When my oldest turned 13, I cried. A lot. While it was a milestone that could make any momma melt, it was not crossing that threshold that caused my tears. No, my private weeping came from the loss I expected. I was convinced that my sweet boy, my shy and loving firstborn, would suddenly and horribly become a teenager.
I know it is silly, but I had allowed myself to believe that from those years, no good could come. Our culture does not look favorably upon those between 13 and 19. We are taught, if passively, that they are selfish, impulsive, conniving and difficult. And even though none of these traits applied to my son before that fateful birthday, I believed that all of these things were coming. I could not have been more wrong. Since then, I have learned a lot.
I have learned:
And while the teen years do bring adjustment, I am happy to share that the teen in my house is a bigger version of the boy he was. He still laughs freely, loves his momma, frowns when he reads and loves French fries. And I like him. I really do.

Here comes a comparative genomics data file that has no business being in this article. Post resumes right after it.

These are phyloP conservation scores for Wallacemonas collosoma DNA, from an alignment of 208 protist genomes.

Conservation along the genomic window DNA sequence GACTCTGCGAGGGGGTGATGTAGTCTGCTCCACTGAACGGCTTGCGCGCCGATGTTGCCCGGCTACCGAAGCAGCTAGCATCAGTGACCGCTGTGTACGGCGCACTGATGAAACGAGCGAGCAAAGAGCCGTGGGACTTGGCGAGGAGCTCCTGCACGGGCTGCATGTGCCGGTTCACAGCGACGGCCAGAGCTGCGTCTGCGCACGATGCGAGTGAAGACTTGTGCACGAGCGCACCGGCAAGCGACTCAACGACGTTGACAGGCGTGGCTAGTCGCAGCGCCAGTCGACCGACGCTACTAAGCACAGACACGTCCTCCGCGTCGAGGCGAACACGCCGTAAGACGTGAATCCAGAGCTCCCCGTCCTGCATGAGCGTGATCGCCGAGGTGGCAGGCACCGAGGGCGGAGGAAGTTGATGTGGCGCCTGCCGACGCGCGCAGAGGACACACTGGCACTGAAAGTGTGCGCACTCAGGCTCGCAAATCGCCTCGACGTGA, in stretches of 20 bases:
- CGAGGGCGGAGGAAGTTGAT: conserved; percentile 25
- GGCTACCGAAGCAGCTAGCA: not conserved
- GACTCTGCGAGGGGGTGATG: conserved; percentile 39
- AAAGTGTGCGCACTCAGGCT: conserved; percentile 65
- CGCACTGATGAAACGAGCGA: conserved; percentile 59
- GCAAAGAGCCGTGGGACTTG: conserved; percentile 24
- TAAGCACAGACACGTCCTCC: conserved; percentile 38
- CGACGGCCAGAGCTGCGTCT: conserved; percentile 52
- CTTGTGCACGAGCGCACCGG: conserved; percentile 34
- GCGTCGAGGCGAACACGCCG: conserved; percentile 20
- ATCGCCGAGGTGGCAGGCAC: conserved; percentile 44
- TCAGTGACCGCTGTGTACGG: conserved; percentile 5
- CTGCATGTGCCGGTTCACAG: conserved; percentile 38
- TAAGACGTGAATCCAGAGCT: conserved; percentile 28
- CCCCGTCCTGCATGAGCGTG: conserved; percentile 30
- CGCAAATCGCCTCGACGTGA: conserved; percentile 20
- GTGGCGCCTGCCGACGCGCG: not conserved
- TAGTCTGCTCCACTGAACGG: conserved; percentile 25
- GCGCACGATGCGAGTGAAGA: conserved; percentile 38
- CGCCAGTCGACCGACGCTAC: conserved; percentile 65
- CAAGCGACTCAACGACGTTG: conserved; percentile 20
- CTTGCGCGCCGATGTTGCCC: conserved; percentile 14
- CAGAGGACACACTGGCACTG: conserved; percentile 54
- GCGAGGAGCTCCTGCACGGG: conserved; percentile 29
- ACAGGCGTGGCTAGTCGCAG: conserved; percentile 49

In our home there are many children. My oldest paves the way. Most often, we believe his paved path is for my younger children. But, I am learning, too. I am learning to ignore the lies of our current culture and focus on what is truth. I am learning that what I did for my son, I must do for my other children as well. Because all of it really matters. While we may not see the results of our work when our babies are very young, all the holding and snuggling and talking and teaching and correcting and listening and praying contribute to who they become.
And yes, the work is long. But when I see my son work with a sibling, when I see him using his gifts, when he wraps his arms around my neck and squeezes me tight and long, I know that it is worth it all.
For our whole family.